TY - GEN

T1 - Direct numerical simulation (DNS) of suspensions in spatially varying electric fields

AU - Janjua, M.

AU - Nudurupati, S.

AU - Singh, P.

AU - Fischer, I.

AU - Aubry, Nadine

N1 - Publisher Copyright:
Copyright © 2007 by ASME.

PY - 2007

Y1 - 2007

N2 - We have developed a numerical scheme to simulate the motion of dielectric particles in uniform and nonuniform electric fields. The particles are moved using a direct simulation scheme in which the fundamental equations of motion of fluid and solid particles are solved without the use of models. The motion of particles is tracked using a distributed Lagrange multiplier method (DLM) and the electric force acting on the particles is calculated by integrating the Maxwell stress tensor (MST) over the particle surfaces. One of the key features of the DLM method is that the fluid-particle system is treated implicitly by using a combined weak formulation where the forces and moments between the particles and fluid cancel, as they are internal to the combined system. The flow inside the particles is forced to be a rigid-body motion using the distributed Lagrange multiplier method. The MST is obtained from the electric potential, which, in turn, is obtained by solving the electrostatic problem. In our numerical scheme the Marchuk-Yanenko operator-splitting technique is used to decouple the difficulties associated with the incompressibility constraint, the nonlinear convection term, and the rigid-body motion constraint. A comparison of the DNS results with those from the point-dipole approximation shows that the accuracy of the latter diminishes when the distance between the particles becomes comparable to the particle diameter, the domain size is comparable to the diameter, and also when the dielectric mismatch between the fluid and particles is relatively large.

AB - We have developed a numerical scheme to simulate the motion of dielectric particles in uniform and nonuniform electric fields. The particles are moved using a direct simulation scheme in which the fundamental equations of motion of fluid and solid particles are solved without the use of models. The motion of particles is tracked using a distributed Lagrange multiplier method (DLM) and the electric force acting on the particles is calculated by integrating the Maxwell stress tensor (MST) over the particle surfaces. One of the key features of the DLM method is that the fluid-particle system is treated implicitly by using a combined weak formulation where the forces and moments between the particles and fluid cancel, as they are internal to the combined system. The flow inside the particles is forced to be a rigid-body motion using the distributed Lagrange multiplier method. The MST is obtained from the electric potential, which, in turn, is obtained by solving the electrostatic problem. In our numerical scheme the Marchuk-Yanenko operator-splitting technique is used to decouple the difficulties associated with the incompressibility constraint, the nonlinear convection term, and the rigid-body motion constraint. A comparison of the DNS results with those from the point-dipole approximation shows that the accuracy of the latter diminishes when the distance between the particles becomes comparable to the particle diameter, the domain size is comparable to the diameter, and also when the dielectric mismatch between the fluid and particles is relatively large.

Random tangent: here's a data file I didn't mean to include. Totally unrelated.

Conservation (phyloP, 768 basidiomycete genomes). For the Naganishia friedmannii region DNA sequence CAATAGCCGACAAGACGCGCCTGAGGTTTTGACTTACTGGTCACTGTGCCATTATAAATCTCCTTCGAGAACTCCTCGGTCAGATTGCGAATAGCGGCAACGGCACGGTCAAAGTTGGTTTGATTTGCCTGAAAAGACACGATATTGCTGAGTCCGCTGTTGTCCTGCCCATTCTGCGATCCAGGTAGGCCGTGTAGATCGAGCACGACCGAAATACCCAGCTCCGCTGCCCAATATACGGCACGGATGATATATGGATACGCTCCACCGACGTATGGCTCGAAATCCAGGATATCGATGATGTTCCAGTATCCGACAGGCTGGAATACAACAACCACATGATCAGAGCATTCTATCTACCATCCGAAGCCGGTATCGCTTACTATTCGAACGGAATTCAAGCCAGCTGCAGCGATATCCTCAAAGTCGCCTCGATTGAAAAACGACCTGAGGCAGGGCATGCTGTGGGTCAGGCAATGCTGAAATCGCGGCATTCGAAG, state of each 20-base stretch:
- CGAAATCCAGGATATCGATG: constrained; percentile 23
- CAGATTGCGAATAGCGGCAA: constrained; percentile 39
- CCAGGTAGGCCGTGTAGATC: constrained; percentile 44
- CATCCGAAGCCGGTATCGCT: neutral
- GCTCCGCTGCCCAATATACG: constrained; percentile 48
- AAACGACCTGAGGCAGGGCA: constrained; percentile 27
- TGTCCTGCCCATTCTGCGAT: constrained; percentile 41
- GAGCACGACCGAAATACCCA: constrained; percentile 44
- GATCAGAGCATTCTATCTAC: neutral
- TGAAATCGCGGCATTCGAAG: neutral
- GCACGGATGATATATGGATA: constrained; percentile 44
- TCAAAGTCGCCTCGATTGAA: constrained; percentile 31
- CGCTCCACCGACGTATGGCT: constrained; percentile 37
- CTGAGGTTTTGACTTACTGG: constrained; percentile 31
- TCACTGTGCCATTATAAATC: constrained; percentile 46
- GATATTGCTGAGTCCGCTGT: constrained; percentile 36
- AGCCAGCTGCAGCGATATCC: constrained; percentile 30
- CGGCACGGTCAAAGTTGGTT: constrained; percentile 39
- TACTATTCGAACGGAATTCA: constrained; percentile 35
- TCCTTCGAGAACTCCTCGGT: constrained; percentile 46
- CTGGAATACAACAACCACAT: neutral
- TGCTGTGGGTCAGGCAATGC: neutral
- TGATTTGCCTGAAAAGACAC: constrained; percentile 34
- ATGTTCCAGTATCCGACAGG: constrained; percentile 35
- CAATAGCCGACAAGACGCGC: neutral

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U2 - 10.1115/IMECE2007-44094

DO - 10.1115/IMECE2007-44094

M3 - Conference contribution

AN - SCOPUS:44249118573

T3 - ASME International Mechanical Engineering Congress and Exposition, Proceedings (IMECE)

SP - 1959

EP - 1968

BT - Heat Transfer, Fluid Flows, and Thermal Systems

PB - American Society of Mechanical Engineers (ASME)

T2 - ASME 2007 International Mechanical Engineering Congress and Exposition, IMECE 2007

Y2 - 11 November 2007 through 15 November 2007

ER -